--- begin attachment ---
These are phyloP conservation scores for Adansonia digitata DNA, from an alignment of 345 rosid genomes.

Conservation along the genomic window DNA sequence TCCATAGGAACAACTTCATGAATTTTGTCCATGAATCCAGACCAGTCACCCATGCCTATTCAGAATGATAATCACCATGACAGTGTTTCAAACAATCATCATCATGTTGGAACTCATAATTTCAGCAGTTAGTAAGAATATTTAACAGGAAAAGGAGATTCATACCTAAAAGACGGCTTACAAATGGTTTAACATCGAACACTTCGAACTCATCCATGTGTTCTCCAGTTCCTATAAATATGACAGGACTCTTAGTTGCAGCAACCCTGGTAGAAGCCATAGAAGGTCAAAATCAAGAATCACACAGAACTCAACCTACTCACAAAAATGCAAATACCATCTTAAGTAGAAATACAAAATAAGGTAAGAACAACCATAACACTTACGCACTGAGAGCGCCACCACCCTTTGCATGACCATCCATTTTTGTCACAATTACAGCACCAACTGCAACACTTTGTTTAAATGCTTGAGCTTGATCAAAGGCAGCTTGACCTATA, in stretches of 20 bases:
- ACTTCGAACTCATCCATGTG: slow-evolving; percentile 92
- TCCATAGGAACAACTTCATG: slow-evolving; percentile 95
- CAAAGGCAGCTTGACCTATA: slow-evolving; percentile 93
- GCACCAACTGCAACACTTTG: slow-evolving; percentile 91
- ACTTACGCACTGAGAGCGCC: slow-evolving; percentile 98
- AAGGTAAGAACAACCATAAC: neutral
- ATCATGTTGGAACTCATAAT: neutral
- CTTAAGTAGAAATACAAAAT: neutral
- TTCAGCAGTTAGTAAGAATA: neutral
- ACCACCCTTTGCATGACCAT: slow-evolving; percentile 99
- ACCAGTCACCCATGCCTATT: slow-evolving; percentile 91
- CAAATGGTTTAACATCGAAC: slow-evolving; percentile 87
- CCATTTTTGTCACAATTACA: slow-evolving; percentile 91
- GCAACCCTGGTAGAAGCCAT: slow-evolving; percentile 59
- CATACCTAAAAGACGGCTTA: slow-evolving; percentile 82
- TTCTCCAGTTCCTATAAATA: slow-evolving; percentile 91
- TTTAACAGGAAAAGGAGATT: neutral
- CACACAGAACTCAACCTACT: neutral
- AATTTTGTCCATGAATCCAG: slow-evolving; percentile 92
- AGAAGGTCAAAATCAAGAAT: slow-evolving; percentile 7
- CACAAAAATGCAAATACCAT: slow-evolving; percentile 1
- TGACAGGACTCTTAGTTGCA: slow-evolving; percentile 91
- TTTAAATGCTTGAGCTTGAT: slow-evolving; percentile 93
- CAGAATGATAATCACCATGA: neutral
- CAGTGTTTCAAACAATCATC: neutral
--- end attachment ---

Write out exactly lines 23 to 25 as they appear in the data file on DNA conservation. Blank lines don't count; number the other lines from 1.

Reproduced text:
- CACAAAAATGCAAATACCAT: slow-evolving; percentile 1
- TGACAGGACTCTTAGTTGCA: slow-evolving; percentile 91
- TTTAAATGCTTGAGCTTGAT: slow-evolving; percentile 93